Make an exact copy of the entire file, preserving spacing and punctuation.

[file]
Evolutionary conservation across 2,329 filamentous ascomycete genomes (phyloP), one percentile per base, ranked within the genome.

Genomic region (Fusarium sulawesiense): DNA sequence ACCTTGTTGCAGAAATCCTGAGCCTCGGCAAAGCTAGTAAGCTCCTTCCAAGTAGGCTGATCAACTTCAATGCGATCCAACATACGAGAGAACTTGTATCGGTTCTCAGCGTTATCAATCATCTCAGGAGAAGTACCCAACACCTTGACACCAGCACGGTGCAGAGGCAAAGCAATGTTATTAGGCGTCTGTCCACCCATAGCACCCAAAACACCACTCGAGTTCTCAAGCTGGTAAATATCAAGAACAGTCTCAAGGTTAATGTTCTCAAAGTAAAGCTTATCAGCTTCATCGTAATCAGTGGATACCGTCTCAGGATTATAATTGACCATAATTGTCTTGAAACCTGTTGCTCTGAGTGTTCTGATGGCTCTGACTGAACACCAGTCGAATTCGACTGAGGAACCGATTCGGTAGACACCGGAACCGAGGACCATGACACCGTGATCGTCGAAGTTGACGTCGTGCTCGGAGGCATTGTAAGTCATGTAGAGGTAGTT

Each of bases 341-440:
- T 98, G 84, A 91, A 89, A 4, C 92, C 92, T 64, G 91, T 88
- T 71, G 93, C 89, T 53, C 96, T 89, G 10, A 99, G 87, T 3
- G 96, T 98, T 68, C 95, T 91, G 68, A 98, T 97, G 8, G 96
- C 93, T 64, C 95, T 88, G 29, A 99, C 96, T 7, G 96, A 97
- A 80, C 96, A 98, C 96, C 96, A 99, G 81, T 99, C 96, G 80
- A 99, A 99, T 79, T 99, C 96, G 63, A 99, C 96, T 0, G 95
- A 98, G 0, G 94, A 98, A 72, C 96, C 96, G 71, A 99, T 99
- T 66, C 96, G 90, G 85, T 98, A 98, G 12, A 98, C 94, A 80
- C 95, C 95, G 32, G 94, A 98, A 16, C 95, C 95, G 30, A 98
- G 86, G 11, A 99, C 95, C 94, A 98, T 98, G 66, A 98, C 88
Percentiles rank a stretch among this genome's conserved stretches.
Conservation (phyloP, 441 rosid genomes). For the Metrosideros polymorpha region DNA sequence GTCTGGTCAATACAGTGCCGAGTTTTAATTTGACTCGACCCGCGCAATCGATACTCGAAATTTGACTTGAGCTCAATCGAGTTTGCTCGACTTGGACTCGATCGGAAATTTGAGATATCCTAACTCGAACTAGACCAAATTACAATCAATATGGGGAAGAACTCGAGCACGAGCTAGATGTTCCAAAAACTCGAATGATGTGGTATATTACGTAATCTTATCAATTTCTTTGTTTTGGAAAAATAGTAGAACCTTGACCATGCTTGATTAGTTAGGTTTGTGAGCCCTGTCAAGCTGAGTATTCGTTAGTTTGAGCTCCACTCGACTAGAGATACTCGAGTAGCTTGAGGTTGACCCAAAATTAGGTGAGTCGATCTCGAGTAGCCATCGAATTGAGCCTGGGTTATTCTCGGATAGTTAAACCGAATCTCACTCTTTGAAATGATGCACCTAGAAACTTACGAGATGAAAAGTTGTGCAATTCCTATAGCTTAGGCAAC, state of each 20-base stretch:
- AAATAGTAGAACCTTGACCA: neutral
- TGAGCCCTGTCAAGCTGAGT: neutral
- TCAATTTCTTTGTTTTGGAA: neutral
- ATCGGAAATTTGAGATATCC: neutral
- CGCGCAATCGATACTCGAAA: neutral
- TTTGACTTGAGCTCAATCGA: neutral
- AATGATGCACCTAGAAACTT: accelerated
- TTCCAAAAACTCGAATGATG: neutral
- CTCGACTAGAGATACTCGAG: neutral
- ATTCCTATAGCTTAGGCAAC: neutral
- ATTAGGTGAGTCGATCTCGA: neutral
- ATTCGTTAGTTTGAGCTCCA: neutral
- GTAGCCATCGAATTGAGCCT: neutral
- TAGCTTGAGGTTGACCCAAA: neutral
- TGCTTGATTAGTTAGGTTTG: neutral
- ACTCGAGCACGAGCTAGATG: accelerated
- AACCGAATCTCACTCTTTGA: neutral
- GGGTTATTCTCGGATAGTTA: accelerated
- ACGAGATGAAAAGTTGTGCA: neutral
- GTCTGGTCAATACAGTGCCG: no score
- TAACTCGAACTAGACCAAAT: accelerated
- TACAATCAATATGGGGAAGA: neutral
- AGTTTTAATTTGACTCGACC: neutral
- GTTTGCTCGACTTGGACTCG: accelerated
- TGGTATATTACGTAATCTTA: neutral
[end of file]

Evolutionary conservation across 2,329 filamentous ascomycete genomes (phyloP), one percentile per base, ranked within the genome.

Genomic region (Fusarium sulawesiense): DNA sequence ACCTTGTTGCAGAAATCCTGAGCCTCGGCAAAGCTAGTAAGCTCCTTCCAAGTAGGCTGATCAACTTCAATGCGATCCAACATACGAGAGAACTTGTATCGGTTCTCAGCGTTATCAATCATCTCAGGAGAAGTACCCAACACCTTGACACCAGCACGGTGCAGAGGCAAAGCAATGTTATTAGGCGTCTGTCCACCCATAGCACCCAAAACACCACTCGAGTTCTCAAGCTGGTAAATATCAAGAACAGTCTCAAGGTTAATGTTCTCAAAGTAAAGCTTATCAGCTTCATCGTAATCAGTGGATACCGTCTCAGGATTATAATTGACCATAATTGTCTTGAAACCTGTTGCTCTGAGTGTTCTGATGGCTCTGACTGAACACCAGTCGAATTCGACTGAGGAACCGATTCGGTAGACACCGGAACCGAGGACCATGACACCGTGATCGTCGAAGTTGACGTCGTGCTCGGAGGCATTGTAAGTCATGTAGAGGTAGTT

Each of bases 341-440:
- T 98, G 84, A 91, A 89, A 4, C 92, C 92, T 64, G 91, T 88
- T 71, G 93, C 89, T 53, C 96, T 89, G 10, A 99, G 87, T 3
- G 96, T 98, T 68, C 95, T 91, G 68, A 98, T 97, G 8, G 96
- C 93, T 64, C 95, T 88, G 29, A 99, C 96, T 7, G 96, A 97
- A 80, C 96, A 98, C 96, C 96, A 99, G 81, T 99, C 96, G 80
- A 99, A 99, T 79, T 99, C 96, G 63, A 99, C 96, T 0, G 95
- A 98, G 0, G 94, A 98, A 72, C 96, C 96, G 71, A 99, T 99
- T 66, C 96, G 90, G 85, T 98, A 98, G 12, A 98, C 94, A 80
- C 95, C 95, G 32, G 94, A 98, A 16, C 95, C 95, G 30, A 98
- G 86, G 11, A 99, C 95, C 94, A 98, T 98, G 66, A 98, C 88
Percentiles rank a stretch among this genome's conserved stretches.
Conservation (phyloP, 441 rosid genomes). For the Metrosideros polymorpha region DNA sequence GTCTGGTCAATACAGTGCCGAGTTTTAATTTGACTCGACCCGCGCAATCGATACTCGAAATTTGACTTGAGCTCAATCGAGTTTGCTCGACTTGGACTCGATCGGAAATTTGAGATATCCTAACTCGAACTAGACCAAATTACAATCAATATGGGGAAGAACTCGAGCACGAGCTAGATGTTCCAAAAACTCGAATGATGTGGTATATTACGTAATCTTATCAATTTCTTTGTTTTGGAAAAATAGTAGAACCTTGACCATGCTTGATTAGTTAGGTTTGTGAGCCCTGTCAAGCTGAGTATTCGTTAGTTTGAGCTCCACTCGACTAGAGATACTCGAGTAGCTTGAGGTTGACCCAAAATTAGGTGAGTCGATCTCGAGTAGCCATCGAATTGAGCCTGGGTTATTCTCGGATAGTTAAACCGAATCTCACTCTTTGAAATGATGCACCTAGAAACTTACGAGATGAAAAGTTGTGCAATTCCTATAGCTTAGGCAAC, state of each 20-base stretch:
- AAATAGTAGAACCTTGACCA: neutral
- TGAGCCCTGTCAAGCTGAGT: neutral
- TCAATTTCTTTGTTTTGGAA: neutral
- ATCGGAAATTTGAGATATCC: neutral
- CGCGCAATCGATACTCGAAA: neutral
- TTTGACTTGAGCTCAATCGA: neutral
- AATGATGCACCTAGAAACTT: accelerated
- TTCCAAAAACTCGAATGATG: neutral
- CTCGACTAGAGATACTCGAG: neutral
- ATTCCTATAGCTTAGGCAAC: neutral
- ATTAGGTGAGTCGATCTCGA: neutral
- ATTCGTTAGTTTGAGCTCCA: neutral
- GTAGCCATCGAATTGAGCCT: neutral
- TAGCTTGAGGTTGACCCAAA: neutral
- TGCTTGATTAGTTAGGTTTG: neutral
- ACTCGAGCACGAGCTAGATG: accelerated
- AACCGAATCTCACTCTTTGA: neutral
- GGGTTATTCTCGGATAGTTA: accelerated
- ACGAGATGAAAAGTTGTGCA: neutral
- GTCTGGTCAATACAGTGCCG: no score
- TAACTCGAACTAGACCAAAT: accelerated
- TACAATCAATATGGGGAAGA: neutral
- AGTTTTAATTTGACTCGACC: neutral
- GTTTGCTCGACTTGGACTCG: accelerated
- TGGTATATTACGTAATCTTA: neutral